There are certain events in life that radically change everything. A birth, a death, an illness, and sometimes an accomplishment that moves you another rung up the ladder of success. Such an event occurred in my life in the early days of 1975. I was living in Atlanta, Georgia with my pals Doc Halstead, Bill Smart and Charlie Williams. As I have recounted on other occasions, we moved to Atlanta in 1972 in the hope of putting together a new version of the Carrie Nation band. It was a long drawn out search for the right people, but by late ’74 we finally found the right combination with the addition of guitarists Marty Bone and Hugh Pitts and drummer Ken Ladenburger. Although we were fortunate enough to find people who were willing to back our effort to record a good demo tape, we were unable to break into the big nightclub scene.
That all changed after a lucky break put the band in front of a crowd of thousands, opening for a major recording act. Even though our efforts ultimately failed and the band broke up two years later, that experience opened many doors and changed our lives. And even though we never got rich and famous, the stories and experiences were priceless.
Not being one to squander a good story, I started a comic book series ten years later that was loosely based on my time in the rock’n’roll biz. Rockers was the story of a small town garage band that flirted with success, and I used the story of Carrie Nation’s big break as their catalyst.
The true story began when Charlie got a phone call from concert promoter Sims Hinds. Sims had a problem; Montrose, the opening act for headliner Humble Pie, cancelled a week before the concert date. He offered the opening slot to Carrie Nation, if we would agree to do the gig for a measly $150. When Charlie approached the band, there was much grumbling that we were being taken advantage of, and some members wanted to hold out for more moolah. Fortunately, cooler heads prevailed and the majority voted to take the gig.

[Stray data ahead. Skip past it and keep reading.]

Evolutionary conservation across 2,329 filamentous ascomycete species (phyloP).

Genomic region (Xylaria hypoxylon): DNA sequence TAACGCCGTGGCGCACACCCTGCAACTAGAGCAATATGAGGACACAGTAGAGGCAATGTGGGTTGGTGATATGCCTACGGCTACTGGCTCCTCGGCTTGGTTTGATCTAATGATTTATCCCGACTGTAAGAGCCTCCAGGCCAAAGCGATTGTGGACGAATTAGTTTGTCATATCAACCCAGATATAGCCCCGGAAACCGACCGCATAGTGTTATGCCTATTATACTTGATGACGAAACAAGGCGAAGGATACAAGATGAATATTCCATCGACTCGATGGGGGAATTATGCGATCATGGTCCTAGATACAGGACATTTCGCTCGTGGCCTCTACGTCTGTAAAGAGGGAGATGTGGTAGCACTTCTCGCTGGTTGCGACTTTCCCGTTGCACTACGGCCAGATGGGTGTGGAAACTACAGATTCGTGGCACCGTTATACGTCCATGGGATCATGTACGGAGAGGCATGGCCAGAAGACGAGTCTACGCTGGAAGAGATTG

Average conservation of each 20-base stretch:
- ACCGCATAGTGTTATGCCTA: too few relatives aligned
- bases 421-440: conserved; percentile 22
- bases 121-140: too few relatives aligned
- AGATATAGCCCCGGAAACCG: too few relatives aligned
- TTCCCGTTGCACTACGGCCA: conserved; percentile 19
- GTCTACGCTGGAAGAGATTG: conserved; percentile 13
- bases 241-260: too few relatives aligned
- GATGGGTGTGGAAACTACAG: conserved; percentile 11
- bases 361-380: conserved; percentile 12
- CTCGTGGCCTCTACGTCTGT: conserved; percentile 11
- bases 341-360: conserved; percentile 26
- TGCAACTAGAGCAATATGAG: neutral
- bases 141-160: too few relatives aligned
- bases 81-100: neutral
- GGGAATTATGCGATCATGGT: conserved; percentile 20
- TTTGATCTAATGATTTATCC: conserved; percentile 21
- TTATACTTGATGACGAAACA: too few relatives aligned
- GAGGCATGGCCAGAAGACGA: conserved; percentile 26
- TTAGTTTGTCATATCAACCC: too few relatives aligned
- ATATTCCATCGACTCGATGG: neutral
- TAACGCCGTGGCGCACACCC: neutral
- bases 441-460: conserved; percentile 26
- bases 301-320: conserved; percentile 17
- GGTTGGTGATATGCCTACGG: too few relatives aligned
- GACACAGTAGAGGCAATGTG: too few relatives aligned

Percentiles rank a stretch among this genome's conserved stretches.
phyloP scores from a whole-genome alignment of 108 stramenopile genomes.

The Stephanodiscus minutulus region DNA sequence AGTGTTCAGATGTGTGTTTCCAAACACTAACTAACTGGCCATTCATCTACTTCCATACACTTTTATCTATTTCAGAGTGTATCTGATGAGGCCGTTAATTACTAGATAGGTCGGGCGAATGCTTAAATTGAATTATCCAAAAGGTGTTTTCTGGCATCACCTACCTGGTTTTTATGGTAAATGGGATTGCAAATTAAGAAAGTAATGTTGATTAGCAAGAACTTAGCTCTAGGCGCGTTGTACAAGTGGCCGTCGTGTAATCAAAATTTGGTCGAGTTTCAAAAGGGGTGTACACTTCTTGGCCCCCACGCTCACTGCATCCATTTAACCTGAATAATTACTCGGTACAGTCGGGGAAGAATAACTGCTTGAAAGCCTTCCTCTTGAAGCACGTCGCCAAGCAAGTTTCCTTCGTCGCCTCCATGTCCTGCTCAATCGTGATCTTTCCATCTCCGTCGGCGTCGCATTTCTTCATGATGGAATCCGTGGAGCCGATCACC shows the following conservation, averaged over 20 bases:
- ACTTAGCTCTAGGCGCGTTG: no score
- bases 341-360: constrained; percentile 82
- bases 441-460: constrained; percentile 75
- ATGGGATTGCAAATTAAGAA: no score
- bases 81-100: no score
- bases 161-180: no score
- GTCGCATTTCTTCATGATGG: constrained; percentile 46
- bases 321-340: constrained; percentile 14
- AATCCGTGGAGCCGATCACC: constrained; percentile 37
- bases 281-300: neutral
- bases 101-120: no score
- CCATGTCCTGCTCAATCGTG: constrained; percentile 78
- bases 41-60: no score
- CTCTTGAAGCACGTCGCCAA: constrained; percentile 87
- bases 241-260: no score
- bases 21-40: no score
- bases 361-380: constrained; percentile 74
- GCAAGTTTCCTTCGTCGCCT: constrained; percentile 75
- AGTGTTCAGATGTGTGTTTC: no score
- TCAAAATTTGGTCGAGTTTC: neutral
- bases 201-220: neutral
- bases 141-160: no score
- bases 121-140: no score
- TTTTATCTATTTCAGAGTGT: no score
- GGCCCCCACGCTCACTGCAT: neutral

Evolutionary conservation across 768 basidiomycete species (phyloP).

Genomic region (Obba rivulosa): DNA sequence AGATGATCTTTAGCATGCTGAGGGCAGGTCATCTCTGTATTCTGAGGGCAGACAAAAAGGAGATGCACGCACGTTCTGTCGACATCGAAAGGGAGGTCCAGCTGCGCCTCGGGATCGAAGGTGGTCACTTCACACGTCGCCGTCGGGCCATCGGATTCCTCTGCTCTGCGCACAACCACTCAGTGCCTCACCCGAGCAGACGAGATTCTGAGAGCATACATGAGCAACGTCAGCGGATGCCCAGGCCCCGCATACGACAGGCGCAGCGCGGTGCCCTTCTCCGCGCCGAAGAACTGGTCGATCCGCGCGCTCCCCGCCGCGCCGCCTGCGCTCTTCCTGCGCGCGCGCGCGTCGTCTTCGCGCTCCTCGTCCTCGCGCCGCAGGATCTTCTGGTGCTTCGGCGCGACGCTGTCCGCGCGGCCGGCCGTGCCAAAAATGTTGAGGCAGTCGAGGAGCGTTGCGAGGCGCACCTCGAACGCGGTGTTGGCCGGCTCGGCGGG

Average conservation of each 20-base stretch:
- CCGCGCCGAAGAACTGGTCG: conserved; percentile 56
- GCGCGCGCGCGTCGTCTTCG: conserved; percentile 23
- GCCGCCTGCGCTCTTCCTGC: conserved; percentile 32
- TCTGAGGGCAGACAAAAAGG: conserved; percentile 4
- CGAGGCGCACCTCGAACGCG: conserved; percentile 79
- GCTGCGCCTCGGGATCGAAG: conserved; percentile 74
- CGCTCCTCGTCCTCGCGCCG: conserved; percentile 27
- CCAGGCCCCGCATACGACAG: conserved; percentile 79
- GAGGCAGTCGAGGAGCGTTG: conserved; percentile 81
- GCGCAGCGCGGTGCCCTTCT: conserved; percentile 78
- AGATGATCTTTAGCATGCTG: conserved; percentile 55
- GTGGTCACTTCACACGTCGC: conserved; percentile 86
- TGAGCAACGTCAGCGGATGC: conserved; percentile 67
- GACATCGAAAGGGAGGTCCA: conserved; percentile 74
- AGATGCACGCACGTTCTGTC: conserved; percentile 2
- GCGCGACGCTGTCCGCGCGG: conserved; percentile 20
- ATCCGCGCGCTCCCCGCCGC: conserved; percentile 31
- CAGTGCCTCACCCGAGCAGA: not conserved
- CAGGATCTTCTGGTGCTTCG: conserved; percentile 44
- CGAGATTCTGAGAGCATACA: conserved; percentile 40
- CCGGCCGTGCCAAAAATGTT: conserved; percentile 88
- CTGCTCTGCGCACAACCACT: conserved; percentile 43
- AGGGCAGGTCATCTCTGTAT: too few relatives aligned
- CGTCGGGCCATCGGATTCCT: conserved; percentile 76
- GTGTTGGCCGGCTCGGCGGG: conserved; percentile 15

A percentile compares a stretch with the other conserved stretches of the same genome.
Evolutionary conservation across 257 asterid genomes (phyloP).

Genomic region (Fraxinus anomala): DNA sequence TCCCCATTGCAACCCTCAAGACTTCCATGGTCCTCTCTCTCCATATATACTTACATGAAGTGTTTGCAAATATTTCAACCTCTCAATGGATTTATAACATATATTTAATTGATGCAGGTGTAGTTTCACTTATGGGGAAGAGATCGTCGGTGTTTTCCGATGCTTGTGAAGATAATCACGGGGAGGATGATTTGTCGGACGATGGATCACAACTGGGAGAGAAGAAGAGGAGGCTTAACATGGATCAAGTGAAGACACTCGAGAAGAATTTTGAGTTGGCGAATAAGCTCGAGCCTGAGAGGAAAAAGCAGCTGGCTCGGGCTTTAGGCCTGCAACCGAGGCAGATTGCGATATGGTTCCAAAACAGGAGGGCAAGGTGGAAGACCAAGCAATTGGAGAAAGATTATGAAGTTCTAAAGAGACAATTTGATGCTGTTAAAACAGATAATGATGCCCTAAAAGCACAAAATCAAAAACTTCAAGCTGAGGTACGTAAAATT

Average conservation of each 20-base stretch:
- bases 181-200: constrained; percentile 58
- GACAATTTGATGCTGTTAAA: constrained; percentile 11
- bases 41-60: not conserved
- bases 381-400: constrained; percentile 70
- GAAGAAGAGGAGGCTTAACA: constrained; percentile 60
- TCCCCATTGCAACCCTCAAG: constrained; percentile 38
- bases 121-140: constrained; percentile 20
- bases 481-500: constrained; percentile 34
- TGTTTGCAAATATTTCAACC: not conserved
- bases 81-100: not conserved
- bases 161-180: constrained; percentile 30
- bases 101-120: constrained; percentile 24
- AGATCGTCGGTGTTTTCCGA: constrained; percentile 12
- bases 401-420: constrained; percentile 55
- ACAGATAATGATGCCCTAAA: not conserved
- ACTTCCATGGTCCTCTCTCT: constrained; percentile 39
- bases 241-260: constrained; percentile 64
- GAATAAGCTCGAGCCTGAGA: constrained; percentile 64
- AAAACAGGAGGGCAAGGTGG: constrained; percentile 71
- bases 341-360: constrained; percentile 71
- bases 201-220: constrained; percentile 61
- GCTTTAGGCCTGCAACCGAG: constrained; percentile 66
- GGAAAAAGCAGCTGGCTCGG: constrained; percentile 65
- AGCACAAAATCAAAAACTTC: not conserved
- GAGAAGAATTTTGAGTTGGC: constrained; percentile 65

Now one thing that hadn’t been mentioned was that more people had invested in tickets to see Montrose than Humble Pie, and to avoid a rush of unhappy patrons seeking refunds, there was no announcement of the change in the line up. We were oblivious to that, as the band furiously rehearsed in the days before the big show.
So I reconstructed that scenario for my fictional band, and this was how it looked when Sims made the introduction. (Note: I changed the name of Montrose to Mongo. ) The meticulous finished art here was done by George Parsons…
To say the crowd was hostile would be an understatement. I was stationed at the sound board, right in the middle of the crowd, and I was sure I was going to die if the band sucked. Just a few bars into their first number, there was horrible squealing feedback, which drove the crowd into a frenzy of hate…
The sound man scurried down from the scaffolding and disappeared into the darkness, leaving me alone to hide behind the big board for what seemed like an eternity. “John” somehow tracked down the glitch and fixed it before the drug-crazed crowd exploded.
Then I saw something that I will never forget. The band, without missing a beat, sailed into one of their high-powered numbers. During the guitar solos, Doc struted over to the side of the stage and fanned himself with his cowboy hat while leaning on one of the PA towers. It looked great, and the hostile crowd suddenly broke into cheers. At the end of the set, there was a huge ovation, complete with the obligatory cigarette lighter seal of approval.
In the weeks that followed, there was a lot of buzz about the Carrie Nation band. We had carte blanche in Atlanta, a ticket to ride in the biggest music scene in the south. The band became regulars at the Electric Ballroom, and there was talk of a record deal.
Alas, the recording contract never came to pass, my biggest regret of that time. We came close to grabbing the golden ring, but could never quite close the deal. The same thing happened with the Rockers comics. Sex, drugs and rock’n’roll. Too much of a good thing.
But that was an eternity ago. Sometimes it’s hard for me to believe that my career as a songwriter only lasted six years, and that I’ve been doing the cartoon thing for almost thirty-five years. Even Rockers is ancient history now. Those glory days are gone, but the memories inspire me. You never know when lightning might strike again.
Great memories, Bob, and a great story. Thanks!
Great story, well told. Thanks.
I guess, then, you would agree with Emily Dickinson?
Fame is a bee.
It has a song—
It has a sting—
Ah, too, it has a wing.